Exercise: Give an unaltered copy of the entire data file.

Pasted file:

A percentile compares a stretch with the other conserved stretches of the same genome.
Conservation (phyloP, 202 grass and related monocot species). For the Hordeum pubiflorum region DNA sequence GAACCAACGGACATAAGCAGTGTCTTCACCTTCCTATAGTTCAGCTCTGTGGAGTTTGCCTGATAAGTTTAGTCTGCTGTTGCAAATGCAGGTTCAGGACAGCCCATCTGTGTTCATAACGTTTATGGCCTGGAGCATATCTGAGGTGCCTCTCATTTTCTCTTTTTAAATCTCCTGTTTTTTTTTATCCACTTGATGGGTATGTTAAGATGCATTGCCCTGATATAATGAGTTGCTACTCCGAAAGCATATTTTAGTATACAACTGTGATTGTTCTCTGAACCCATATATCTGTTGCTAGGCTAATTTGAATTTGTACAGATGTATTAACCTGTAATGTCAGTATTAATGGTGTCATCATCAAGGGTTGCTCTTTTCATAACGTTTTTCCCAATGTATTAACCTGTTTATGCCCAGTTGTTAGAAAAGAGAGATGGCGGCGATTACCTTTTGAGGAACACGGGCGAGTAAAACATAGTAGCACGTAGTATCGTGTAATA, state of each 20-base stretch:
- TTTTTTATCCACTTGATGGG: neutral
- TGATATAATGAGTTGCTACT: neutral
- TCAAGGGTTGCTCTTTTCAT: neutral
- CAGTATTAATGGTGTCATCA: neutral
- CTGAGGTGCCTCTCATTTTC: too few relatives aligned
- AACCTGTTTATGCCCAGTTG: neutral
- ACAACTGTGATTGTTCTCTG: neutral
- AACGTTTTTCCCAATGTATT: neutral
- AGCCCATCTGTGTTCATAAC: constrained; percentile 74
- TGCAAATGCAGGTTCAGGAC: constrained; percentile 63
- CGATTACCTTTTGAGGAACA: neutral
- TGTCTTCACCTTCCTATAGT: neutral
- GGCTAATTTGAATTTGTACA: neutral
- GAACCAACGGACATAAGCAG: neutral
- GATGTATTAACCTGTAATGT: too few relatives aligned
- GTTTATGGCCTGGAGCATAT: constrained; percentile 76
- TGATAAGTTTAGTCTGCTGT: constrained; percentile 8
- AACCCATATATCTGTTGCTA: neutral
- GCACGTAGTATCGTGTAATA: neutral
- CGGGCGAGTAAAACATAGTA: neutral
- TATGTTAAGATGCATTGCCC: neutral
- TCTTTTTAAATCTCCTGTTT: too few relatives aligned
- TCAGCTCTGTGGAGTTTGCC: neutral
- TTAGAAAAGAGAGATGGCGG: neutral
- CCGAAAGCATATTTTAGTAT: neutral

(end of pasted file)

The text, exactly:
A percentile compares a stretch with the other conserved stretches of the same genome.
Conservation (phyloP, 202 grass and related monocot species). For the Hordeum pubiflorum region DNA sequence GAACCAACGGACATAAGCAGTGTCTTCACCTTCCTATAGTTCAGCTCTGTGGAGTTTGCCTGATAAGTTTAGTCTGCTGTTGCAAATGCAGGTTCAGGACAGCCCATCTGTGTTCATAACGTTTATGGCCTGGAGCATATCTGAGGTGCCTCTCATTTTCTCTTTTTAAATCTCCTGTTTTTTTTTATCCACTTGATGGGTATGTTAAGATGCATTGCCCTGATATAATGAGTTGCTACTCCGAAAGCATATTTTAGTATACAACTGTGATTGTTCTCTGAACCCATATATCTGTTGCTAGGCTAATTTGAATTTGTACAGATGTATTAACCTGTAATGTCAGTATTAATGGTGTCATCATCAAGGGTTGCTCTTTTCATAACGTTTTTCCCAATGTATTAACCTGTTTATGCCCAGTTGTTAGAAAAGAGAGATGGCGGCGATTACCTTTTGAGGAACACGGGCGAGTAAAACATAGTAGCACGTAGTATCGTGTAATA, state of each 20-base stretch:
- TTTTTTATCCACTTGATGGG: neutral
- TGATATAATGAGTTGCTACT: neutral
- TCAAGGGTTGCTCTTTTCAT: neutral
- CAGTATTAATGGTGTCATCA: neutral
- CTGAGGTGCCTCTCATTTTC: too few relatives aligned
- AACCTGTTTATGCCCAGTTG: neutral
- ACAACTGTGATTGTTCTCTG: neutral
- AACGTTTTTCCCAATGTATT: neutral
- AGCCCATCTGTGTTCATAAC: constrained; percentile 74
- TGCAAATGCAGGTTCAGGAC: constrained; percentile 63
- CGATTACCTTTTGAGGAACA: neutral
- TGTCTTCACCTTCCTATAGT: neutral
- GGCTAATTTGAATTTGTACA: neutral
- GAACCAACGGACATAAGCAG: neutral
- GATGTATTAACCTGTAATGT: too few relatives aligned
- GTTTATGGCCTGGAGCATAT: constrained; percentile 76
- TGATAAGTTTAGTCTGCTGT: constrained; percentile 8
- AACCCATATATCTGTTGCTA: neutral
- GCACGTAGTATCGTGTAATA: neutral
- CGGGCGAGTAAAACATAGTA: neutral
- TATGTTAAGATGCATTGCCC: neutral
- TCTTTTTAAATCTCCTGTTT: too few relatives aligned
- TCAGCTCTGTGGAGTTTGCC: neutral
- TTAGAAAAGAGAGATGGCGG: neutral
- CCGAAAGCATATTTTAGTAT: neutral